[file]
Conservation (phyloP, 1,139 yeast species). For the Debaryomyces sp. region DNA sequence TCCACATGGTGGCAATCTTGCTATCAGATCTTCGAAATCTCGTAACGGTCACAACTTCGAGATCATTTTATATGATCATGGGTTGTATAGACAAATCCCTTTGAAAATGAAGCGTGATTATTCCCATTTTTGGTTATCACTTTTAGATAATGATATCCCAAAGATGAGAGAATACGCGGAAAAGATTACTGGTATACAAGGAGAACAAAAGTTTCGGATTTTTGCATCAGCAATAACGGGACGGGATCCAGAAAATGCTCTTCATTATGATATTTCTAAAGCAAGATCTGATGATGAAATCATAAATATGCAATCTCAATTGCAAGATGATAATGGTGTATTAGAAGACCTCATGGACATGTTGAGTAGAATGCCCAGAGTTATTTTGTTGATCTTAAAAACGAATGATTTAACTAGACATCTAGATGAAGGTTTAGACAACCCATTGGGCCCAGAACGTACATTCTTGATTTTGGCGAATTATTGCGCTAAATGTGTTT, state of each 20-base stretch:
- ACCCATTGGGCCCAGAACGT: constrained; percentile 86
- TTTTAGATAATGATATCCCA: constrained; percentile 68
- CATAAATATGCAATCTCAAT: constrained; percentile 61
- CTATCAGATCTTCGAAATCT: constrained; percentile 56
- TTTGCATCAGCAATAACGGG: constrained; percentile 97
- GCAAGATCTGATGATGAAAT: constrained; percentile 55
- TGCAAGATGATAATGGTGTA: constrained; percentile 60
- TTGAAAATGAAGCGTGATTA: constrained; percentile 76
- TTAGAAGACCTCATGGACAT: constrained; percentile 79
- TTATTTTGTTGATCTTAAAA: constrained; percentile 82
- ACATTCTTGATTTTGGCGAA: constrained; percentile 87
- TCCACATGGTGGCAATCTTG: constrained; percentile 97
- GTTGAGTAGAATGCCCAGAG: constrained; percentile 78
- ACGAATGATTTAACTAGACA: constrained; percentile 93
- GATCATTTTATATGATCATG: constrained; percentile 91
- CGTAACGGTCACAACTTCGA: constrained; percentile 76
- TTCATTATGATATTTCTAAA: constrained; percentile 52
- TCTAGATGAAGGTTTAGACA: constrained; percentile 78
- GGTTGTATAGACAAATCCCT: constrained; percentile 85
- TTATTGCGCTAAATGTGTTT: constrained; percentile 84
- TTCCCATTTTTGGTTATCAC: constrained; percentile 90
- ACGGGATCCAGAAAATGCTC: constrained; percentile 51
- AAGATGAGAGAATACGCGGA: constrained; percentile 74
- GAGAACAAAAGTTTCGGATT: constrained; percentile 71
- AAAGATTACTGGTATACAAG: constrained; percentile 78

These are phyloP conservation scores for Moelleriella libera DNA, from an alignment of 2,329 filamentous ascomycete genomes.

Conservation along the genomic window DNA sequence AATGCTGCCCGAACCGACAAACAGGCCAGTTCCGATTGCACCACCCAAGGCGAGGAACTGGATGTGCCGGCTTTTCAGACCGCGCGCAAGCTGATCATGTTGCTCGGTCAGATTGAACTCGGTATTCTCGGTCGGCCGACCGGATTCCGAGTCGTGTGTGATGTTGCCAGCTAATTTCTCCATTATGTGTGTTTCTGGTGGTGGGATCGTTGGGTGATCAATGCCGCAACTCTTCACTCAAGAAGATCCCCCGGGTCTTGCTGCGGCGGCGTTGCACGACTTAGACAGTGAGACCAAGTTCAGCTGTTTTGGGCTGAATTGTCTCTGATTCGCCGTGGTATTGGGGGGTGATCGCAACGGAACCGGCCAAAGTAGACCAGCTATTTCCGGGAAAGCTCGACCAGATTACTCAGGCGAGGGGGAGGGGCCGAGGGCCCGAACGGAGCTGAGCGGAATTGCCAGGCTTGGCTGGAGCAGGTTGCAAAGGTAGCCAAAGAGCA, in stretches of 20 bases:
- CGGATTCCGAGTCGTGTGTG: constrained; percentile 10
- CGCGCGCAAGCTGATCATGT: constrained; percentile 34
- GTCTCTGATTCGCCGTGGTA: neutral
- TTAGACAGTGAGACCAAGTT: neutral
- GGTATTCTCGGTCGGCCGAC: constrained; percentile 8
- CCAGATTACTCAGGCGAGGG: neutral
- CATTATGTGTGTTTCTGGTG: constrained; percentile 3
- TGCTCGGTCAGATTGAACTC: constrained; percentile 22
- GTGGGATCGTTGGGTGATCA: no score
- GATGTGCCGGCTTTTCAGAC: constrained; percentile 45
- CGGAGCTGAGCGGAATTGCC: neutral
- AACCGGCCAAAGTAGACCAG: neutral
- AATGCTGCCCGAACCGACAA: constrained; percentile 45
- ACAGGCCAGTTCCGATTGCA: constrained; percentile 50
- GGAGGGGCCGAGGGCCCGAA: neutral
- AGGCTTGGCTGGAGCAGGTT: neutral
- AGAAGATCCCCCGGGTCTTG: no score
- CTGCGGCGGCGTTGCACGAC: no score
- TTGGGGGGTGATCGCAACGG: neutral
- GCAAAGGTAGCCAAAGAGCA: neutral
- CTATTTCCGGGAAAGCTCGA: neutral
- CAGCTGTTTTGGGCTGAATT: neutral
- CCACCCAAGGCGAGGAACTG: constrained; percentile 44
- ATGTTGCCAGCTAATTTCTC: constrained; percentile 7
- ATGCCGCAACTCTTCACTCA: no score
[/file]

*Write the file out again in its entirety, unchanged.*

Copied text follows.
Conservation (phyloP, 1,139 yeast species). For the Debaryomyces sp. region DNA sequence TCCACATGGTGGCAATCTTGCTATCAGATCTTCGAAATCTCGTAACGGTCACAACTTCGAGATCATTTTATATGATCATGGGTTGTATAGACAAATCCCTTTGAAAATGAAGCGTGATTATTCCCATTTTTGGTTATCACTTTTAGATAATGATATCCCAAAGATGAGAGAATACGCGGAAAAGATTACTGGTATACAAGGAGAACAAAAGTTTCGGATTTTTGCATCAGCAATAACGGGACGGGATCCAGAAAATGCTCTTCATTATGATATTTCTAAAGCAAGATCTGATGATGAAATCATAAATATGCAATCTCAATTGCAAGATGATAATGGTGTATTAGAAGACCTCATGGACATGTTGAGTAGAATGCCCAGAGTTATTTTGTTGATCTTAAAAACGAATGATTTAACTAGACATCTAGATGAAGGTTTAGACAACCCATTGGGCCCAGAACGTACATTCTTGATTTTGGCGAATTATTGCGCTAAATGTGTTT, state of each 20-base stretch:
- ACCCATTGGGCCCAGAACGT: constrained; percentile 86
- TTTTAGATAATGATATCCCA: constrained; percentile 68
- CATAAATATGCAATCTCAAT: constrained; percentile 61
- CTATCAGATCTTCGAAATCT: constrained; percentile 56
- TTTGCATCAGCAATAACGGG: constrained; percentile 97
- GCAAGATCTGATGATGAAAT: constrained; percentile 55
- TGCAAGATGATAATGGTGTA: constrained; percentile 60
- TTGAAAATGAAGCGTGATTA: constrained; percentile 76
- TTAGAAGACCTCATGGACAT: constrained; percentile 79
- TTATTTTGTTGATCTTAAAA: constrained; percentile 82
- ACATTCTTGATTTTGGCGAA: constrained; percentile 87
- TCCACATGGTGGCAATCTTG: constrained; percentile 97
- GTTGAGTAGAATGCCCAGAG: constrained; percentile 78
- ACGAATGATTTAACTAGACA: constrained; percentile 93
- GATCATTTTATATGATCATG: constrained; percentile 91
- CGTAACGGTCACAACTTCGA: constrained; percentile 76
- TTCATTATGATATTTCTAAA: constrained; percentile 52
- TCTAGATGAAGGTTTAGACA: constrained; percentile 78
- GGTTGTATAGACAAATCCCT: constrained; percentile 85
- TTATTGCGCTAAATGTGTTT: constrained; percentile 84
- TTCCCATTTTTGGTTATCAC: constrained; percentile 90
- ACGGGATCCAGAAAATGCTC: constrained; percentile 51
- AAGATGAGAGAATACGCGGA: constrained; percentile 74
- GAGAACAAAAGTTTCGGATT: constrained; percentile 71
- AAAGATTACTGGTATACAAG: constrained; percentile 78

These are phyloP conservation scores for Moelleriella libera DNA, from an alignment of 2,329 filamentous ascomycete genomes.

Conservation along the genomic window DNA sequence AATGCTGCCCGAACCGACAAACAGGCCAGTTCCGATTGCACCACCCAAGGCGAGGAACTGGATGTGCCGGCTTTTCAGACCGCGCGCAAGCTGATCATGTTGCTCGGTCAGATTGAACTCGGTATTCTCGGTCGGCCGACCGGATTCCGAGTCGTGTGTGATGTTGCCAGCTAATTTCTCCATTATGTGTGTTTCTGGTGGTGGGATCGTTGGGTGATCAATGCCGCAACTCTTCACTCAAGAAGATCCCCCGGGTCTTGCTGCGGCGGCGTTGCACGACTTAGACAGTGAGACCAAGTTCAGCTGTTTTGGGCTGAATTGTCTCTGATTCGCCGTGGTATTGGGGGGTGATCGCAACGGAACCGGCCAAAGTAGACCAGCTATTTCCGGGAAAGCTCGACCAGATTACTCAGGCGAGGGGGAGGGGCCGAGGGCCCGAACGGAGCTGAGCGGAATTGCCAGGCTTGGCTGGAGCAGGTTGCAAAGGTAGCCAAAGAGCA, in stretches of 20 bases:
- CGGATTCCGAGTCGTGTGTG: constrained; percentile 10
- CGCGCGCAAGCTGATCATGT: constrained; percentile 34
- GTCTCTGATTCGCCGTGGTA: neutral
- TTAGACAGTGAGACCAAGTT: neutral
- GGTATTCTCGGTCGGCCGAC: constrained; percentile 8
- CCAGATTACTCAGGCGAGGG: neutral
- CATTATGTGTGTTTCTGGTG: constrained; percentile 3
- TGCTCGGTCAGATTGAACTC: constrained; percentile 22
- GTGGGATCGTTGGGTGATCA: no score
- GATGTGCCGGCTTTTCAGAC: constrained; percentile 45
- CGGAGCTGAGCGGAATTGCC: neutral
- AACCGGCCAAAGTAGACCAG: neutral
- AATGCTGCCCGAACCGACAA: constrained; percentile 45
- ACAGGCCAGTTCCGATTGCA: constrained; percentile 50
- GGAGGGGCCGAGGGCCCGAA: neutral
- AGGCTTGGCTGGAGCAGGTT: neutral
- AGAAGATCCCCCGGGTCTTG: no score
- CTGCGGCGGCGTTGCACGAC: no score
- TTGGGGGGTGATCGCAACGG: neutral
- GCAAAGGTAGCCAAAGAGCA: neutral
- CTATTTCCGGGAAAGCTCGA: neutral
- CAGCTGTTTTGGGCTGAATT: neutral
- CCACCCAAGGCGAGGAACTG: constrained; percentile 44
- ATGTTGCCAGCTAATTTCTC: constrained; percentile 7
- ATGCCGCAACTCTTCACTCA: no score